Migerode, Lieven

    2014-07-01

    Dealing with difference is central to all couple therapy. This article presents an intervention designed to assist couples in handling conflict. Central to this approach is the acceptance that most conflicts cannot be solved. Couples are in need of a different understanding of couples conflict. This understanding is found in the analysis of love in context and in relational dialectics. Couples are guided through different steps: deciding on the valence of the issue as individuals, helping them decide which differences can be resolved and which issues demand new ways of living with the inevitable, and the introduction in the suggested no conclusion dialogue. This article briefly describes the five day intensive couple therapy program, in which the no intervention is embedded. The theoretical foundation of the intervention, followed by the step by step description of the intervention forms the major part of the article. A case vignette illustrates this approach. © 2012 American Association for Marriage and Family Therapy.

  19. The European Food Consumption Validation Project: conclusions and recommendations

    DEFF Research Database (Denmark)

    de Boer, E. J.; Slimani, N.; van 't Veer, P.

    2011-01-01

    Background/Objectives: To outline and discuss the main results and conclusions of the European Food Consumption Validation (EFCOVAL) Project. Subjects/Methods: The EFCOVAL Project was carried out within the EU Sixth Framework Program by researchers in 11 EU countries. The activities focused on (1...... showed that two non-consecutive EPIC-Soft 24-HDRs are suitable to estimate the usual intake distributions of protein and potassium of European adult populations. The 2-day non-consecutive 24-HDRs in combination with a food propensity questionnaire also appeared to be appropriate to rank individuals...... according to their fish and fruit and vegetable intake in a comparable way in five European centers. Dietary intake of (young) children can be assessed by the combination of EPIC-Soft 24-HDRs and food recording booklets. The EPIC-Soft-standardized method of describing foods is useful to estimate dietary...

  20. Workshop on large molten pool heat transfer summary and conclusions

    International Nuclear Information System (INIS)

    1994-01-01

    The CSNI Workshop on Large Molten Heat Transfer held at Grenoble (France) in March 1994 was organised by CSNI's Principal Working Group on the Confinement of Accidental Radioactive Releases (PWG4) with the cooperation of the Principal Working Group on Coolant System Behaviour (FWG2) and in collaboration with the Grenoble Nuclear Research Centre of the French Commissariat a l'Energie Atomique (CEA). Conclusions and recommendations are given for each of the five sessions of the workshops: Feasibility of in-vessel core debris cooling through external cooling of the vessel; Experiments on molten pool heat transfer; Calculational efforts on molten pool convection; Heat transfer to the surrounding water - experimental techniques; Future experiments and ex-vessel studies (open forum discussion)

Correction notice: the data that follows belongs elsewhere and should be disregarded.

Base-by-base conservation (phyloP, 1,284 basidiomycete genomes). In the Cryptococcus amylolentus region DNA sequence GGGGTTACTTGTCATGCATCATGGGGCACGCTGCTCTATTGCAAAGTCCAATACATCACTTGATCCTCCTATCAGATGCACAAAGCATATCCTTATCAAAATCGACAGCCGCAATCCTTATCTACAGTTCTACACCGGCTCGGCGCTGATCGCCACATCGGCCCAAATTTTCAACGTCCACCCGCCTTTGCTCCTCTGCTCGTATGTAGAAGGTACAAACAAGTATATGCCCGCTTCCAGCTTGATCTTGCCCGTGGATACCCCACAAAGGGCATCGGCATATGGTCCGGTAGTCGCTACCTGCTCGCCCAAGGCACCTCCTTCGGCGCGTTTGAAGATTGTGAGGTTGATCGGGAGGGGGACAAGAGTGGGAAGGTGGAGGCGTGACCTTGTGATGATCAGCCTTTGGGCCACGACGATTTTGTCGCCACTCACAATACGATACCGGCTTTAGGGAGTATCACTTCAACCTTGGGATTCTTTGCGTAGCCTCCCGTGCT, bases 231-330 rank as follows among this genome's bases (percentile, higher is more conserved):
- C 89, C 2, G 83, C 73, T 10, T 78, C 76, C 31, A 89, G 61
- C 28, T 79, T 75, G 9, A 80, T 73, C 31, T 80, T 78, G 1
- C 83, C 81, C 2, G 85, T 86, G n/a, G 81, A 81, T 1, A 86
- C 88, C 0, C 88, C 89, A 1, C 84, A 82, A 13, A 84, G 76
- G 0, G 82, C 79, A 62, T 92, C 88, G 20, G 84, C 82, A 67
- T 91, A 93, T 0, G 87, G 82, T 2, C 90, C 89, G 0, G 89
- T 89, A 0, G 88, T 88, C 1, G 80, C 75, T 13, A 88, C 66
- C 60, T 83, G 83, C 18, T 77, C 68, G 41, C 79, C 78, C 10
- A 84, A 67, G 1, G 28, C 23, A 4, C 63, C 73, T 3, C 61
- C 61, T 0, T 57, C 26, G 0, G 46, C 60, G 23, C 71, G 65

1. Jumping to conclusions and the continuum of delusional beliefs.

    Science.gov (United States)

    Warman, Debbie M; Lysaker, Paul H; Martin, Joel M; Davis, Louanne; Haudenschield, Samantha L

    2007-06-01

    The present study examined the jumping to conclusions reasoning bias across the continuum of delusional ideation by investigating individuals with active delusions, delusion prone individuals, and non-delusion prone individuals. Neutral and highly self-referent probabilistic reasoning tasks were employed. Results indicated that individuals with delusions gathered significantly less information than delusion prone and non-delusion prone participants on both the neutral and self-referent tasks, (preferent task (p=.002). Those with delusions and those who were delusion prone reported higher confidence in their performance on the self-referent task than they did the neutral task (p=.02), indicating that high self-reference impacted information processing for individuals in both of these groups. The results are discussed in relation to previous research in the area of probabilistic reasoning and delusions.